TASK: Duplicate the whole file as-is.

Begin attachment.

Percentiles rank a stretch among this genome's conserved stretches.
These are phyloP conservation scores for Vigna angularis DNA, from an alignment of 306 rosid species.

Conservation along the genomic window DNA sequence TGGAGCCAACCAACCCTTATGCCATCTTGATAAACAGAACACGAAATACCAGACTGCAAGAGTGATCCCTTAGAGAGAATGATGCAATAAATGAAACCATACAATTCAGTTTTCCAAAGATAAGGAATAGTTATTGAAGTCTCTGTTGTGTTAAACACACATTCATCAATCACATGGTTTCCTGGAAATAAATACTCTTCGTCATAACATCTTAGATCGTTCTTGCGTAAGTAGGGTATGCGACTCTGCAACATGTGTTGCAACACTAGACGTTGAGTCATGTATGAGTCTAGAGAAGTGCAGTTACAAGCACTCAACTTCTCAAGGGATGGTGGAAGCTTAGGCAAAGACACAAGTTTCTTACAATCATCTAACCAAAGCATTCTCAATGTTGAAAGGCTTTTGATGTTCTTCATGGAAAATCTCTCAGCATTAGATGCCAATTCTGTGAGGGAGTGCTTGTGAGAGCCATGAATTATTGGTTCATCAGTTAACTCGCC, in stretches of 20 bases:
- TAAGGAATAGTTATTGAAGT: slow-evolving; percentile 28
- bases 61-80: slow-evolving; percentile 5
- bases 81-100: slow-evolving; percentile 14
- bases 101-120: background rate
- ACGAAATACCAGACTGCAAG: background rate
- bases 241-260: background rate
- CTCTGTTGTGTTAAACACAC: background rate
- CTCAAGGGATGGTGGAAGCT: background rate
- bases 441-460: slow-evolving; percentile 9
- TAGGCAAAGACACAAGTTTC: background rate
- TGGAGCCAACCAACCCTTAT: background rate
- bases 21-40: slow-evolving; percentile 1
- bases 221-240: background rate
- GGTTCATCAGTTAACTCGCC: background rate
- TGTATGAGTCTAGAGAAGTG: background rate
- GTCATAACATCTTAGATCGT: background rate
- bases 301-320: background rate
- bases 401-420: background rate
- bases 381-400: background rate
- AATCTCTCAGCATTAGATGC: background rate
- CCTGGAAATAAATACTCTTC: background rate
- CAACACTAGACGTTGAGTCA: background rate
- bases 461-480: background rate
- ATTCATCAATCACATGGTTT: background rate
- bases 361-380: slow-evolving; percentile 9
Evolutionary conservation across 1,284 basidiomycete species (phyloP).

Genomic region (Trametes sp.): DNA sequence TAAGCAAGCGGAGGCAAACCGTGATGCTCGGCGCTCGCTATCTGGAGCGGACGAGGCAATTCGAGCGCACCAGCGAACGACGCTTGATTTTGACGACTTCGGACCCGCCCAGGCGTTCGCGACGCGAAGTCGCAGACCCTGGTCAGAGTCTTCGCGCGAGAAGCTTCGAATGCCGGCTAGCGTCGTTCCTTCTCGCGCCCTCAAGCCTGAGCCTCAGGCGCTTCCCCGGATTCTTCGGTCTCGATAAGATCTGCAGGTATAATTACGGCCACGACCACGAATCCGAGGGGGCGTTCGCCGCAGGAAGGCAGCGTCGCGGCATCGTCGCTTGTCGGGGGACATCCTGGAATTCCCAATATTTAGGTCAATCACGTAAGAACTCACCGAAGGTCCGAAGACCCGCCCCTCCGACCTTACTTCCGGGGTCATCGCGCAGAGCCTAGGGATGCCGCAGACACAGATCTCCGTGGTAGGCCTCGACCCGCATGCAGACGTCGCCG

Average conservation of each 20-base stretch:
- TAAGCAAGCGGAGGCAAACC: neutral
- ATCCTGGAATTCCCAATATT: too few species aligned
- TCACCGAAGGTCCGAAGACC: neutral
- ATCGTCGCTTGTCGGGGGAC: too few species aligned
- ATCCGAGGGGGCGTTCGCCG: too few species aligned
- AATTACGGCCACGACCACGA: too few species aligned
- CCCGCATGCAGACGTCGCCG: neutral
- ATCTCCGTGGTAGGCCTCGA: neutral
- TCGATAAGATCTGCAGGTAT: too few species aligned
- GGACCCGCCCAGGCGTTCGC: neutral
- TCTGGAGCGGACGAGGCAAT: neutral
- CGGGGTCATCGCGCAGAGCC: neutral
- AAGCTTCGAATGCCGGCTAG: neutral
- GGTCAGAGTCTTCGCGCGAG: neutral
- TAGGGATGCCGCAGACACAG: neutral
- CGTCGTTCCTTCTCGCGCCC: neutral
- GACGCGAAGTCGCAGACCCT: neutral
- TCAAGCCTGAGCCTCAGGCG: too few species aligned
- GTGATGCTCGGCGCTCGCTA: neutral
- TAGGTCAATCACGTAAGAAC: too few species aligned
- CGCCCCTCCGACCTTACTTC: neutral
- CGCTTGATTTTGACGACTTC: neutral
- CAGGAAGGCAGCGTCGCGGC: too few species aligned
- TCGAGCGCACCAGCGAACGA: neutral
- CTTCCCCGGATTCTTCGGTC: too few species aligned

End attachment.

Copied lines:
Percentiles rank a stretch among this genome's conserved stretches.
These are phyloP conservation scores for Vigna angularis DNA, from an alignment of 306 rosid species.

Conservation along the genomic window DNA sequence TGGAGCCAACCAACCCTTATGCCATCTTGATAAACAGAACACGAAATACCAGACTGCAAGAGTGATCCCTTAGAGAGAATGATGCAATAAATGAAACCATACAATTCAGTTTTCCAAAGATAAGGAATAGTTATTGAAGTCTCTGTTGTGTTAAACACACATTCATCAATCACATGGTTTCCTGGAAATAAATACTCTTCGTCATAACATCTTAGATCGTTCTTGCGTAAGTAGGGTATGCGACTCTGCAACATGTGTTGCAACACTAGACGTTGAGTCATGTATGAGTCTAGAGAAGTGCAGTTACAAGCACTCAACTTCTCAAGGGATGGTGGAAGCTTAGGCAAAGACACAAGTTTCTTACAATCATCTAACCAAAGCATTCTCAATGTTGAAAGGCTTTTGATGTTCTTCATGGAAAATCTCTCAGCATTAGATGCCAATTCTGTGAGGGAGTGCTTGTGAGAGCCATGAATTATTGGTTCATCAGTTAACTCGCC, in stretches of 20 bases:
- TAAGGAATAGTTATTGAAGT: slow-evolving; percentile 28
- bases 61-80: slow-evolving; percentile 5
- bases 81-100: slow-evolving; percentile 14
- bases 101-120: background rate
- ACGAAATACCAGACTGCAAG: background rate
- bases 241-260: background rate
- CTCTGTTGTGTTAAACACAC: background rate
- CTCAAGGGATGGTGGAAGCT: background rate
- bases 441-460: slow-evolving; percentile 9
- TAGGCAAAGACACAAGTTTC: background rate
- TGGAGCCAACCAACCCTTAT: background rate
- bases 21-40: slow-evolving; percentile 1
- bases 221-240: background rate
- GGTTCATCAGTTAACTCGCC: background rate
- TGTATGAGTCTAGAGAAGTG: background rate
- GTCATAACATCTTAGATCGT: background rate
- bases 301-320: background rate
- bases 401-420: background rate
- bases 381-400: background rate
- AATCTCTCAGCATTAGATGC: background rate
- CCTGGAAATAAATACTCTTC: background rate
- CAACACTAGACGTTGAGTCA: background rate
- bases 461-480: background rate
- ATTCATCAATCACATGGTTT: background rate
- bases 361-380: slow-evolving; percentile 9
Evolutionary conservation across 1,284 basidiomycete species (phyloP).

Genomic region (Trametes sp.): DNA sequence TAAGCAAGCGGAGGCAAACCGTGATGCTCGGCGCTCGCTATCTGGAGCGGACGAGGCAATTCGAGCGCACCAGCGAACGACGCTTGATTTTGACGACTTCGGACCCGCCCAGGCGTTCGCGACGCGAAGTCGCAGACCCTGGTCAGAGTCTTCGCGCGAGAAGCTTCGAATGCCGGCTAGCGTCGTTCCTTCTCGCGCCCTCAAGCCTGAGCCTCAGGCGCTTCCCCGGATTCTTCGGTCTCGATAAGATCTGCAGGTATAATTACGGCCACGACCACGAATCCGAGGGGGCGTTCGCCGCAGGAAGGCAGCGTCGCGGCATCGTCGCTTGTCGGGGGACATCCTGGAATTCCCAATATTTAGGTCAATCACGTAAGAACTCACCGAAGGTCCGAAGACCCGCCCCTCCGACCTTACTTCCGGGGTCATCGCGCAGAGCCTAGGGATGCCGCAGACACAGATCTCCGTGGTAGGCCTCGACCCGCATGCAGACGTCGCCG

Average conservation of each 20-base stretch:
- TAAGCAAGCGGAGGCAAACC: neutral
- ATCCTGGAATTCCCAATATT: too few species aligned
- TCACCGAAGGTCCGAAGACC: neutral
- ATCGTCGCTTGTCGGGGGAC: too few species aligned
- ATCCGAGGGGGCGTTCGCCG: too few species aligned
- AATTACGGCCACGACCACGA: too few species aligned
- CCCGCATGCAGACGTCGCCG: neutral
- ATCTCCGTGGTAGGCCTCGA: neutral
- TCGATAAGATCTGCAGGTAT: too few species aligned
- GGACCCGCCCAGGCGTTCGC: neutral
- TCTGGAGCGGACGAGGCAAT: neutral
- CGGGGTCATCGCGCAGAGCC: neutral
- AAGCTTCGAATGCCGGCTAG: neutral
- GGTCAGAGTCTTCGCGCGAG: neutral
- TAGGGATGCCGCAGACACAG: neutral
- CGTCGTTCCTTCTCGCGCCC: neutral
- GACGCGAAGTCGCAGACCCT: neutral
- TCAAGCCTGAGCCTCAGGCG: too few species aligned
- GTGATGCTCGGCGCTCGCTA: neutral
- TAGGTCAATCACGTAAGAAC: too few species aligned
- CGCCCCTCCGACCTTACTTC: neutral
- CGCTTGATTTTGACGACTTC: neutral
- CAGGAAGGCAGCGTCGCGGC: too few species aligned
- TCGAGCGCACCAGCGAACGA: neutral
- CTTCCCCGGATTCTTCGGTC: too few species aligned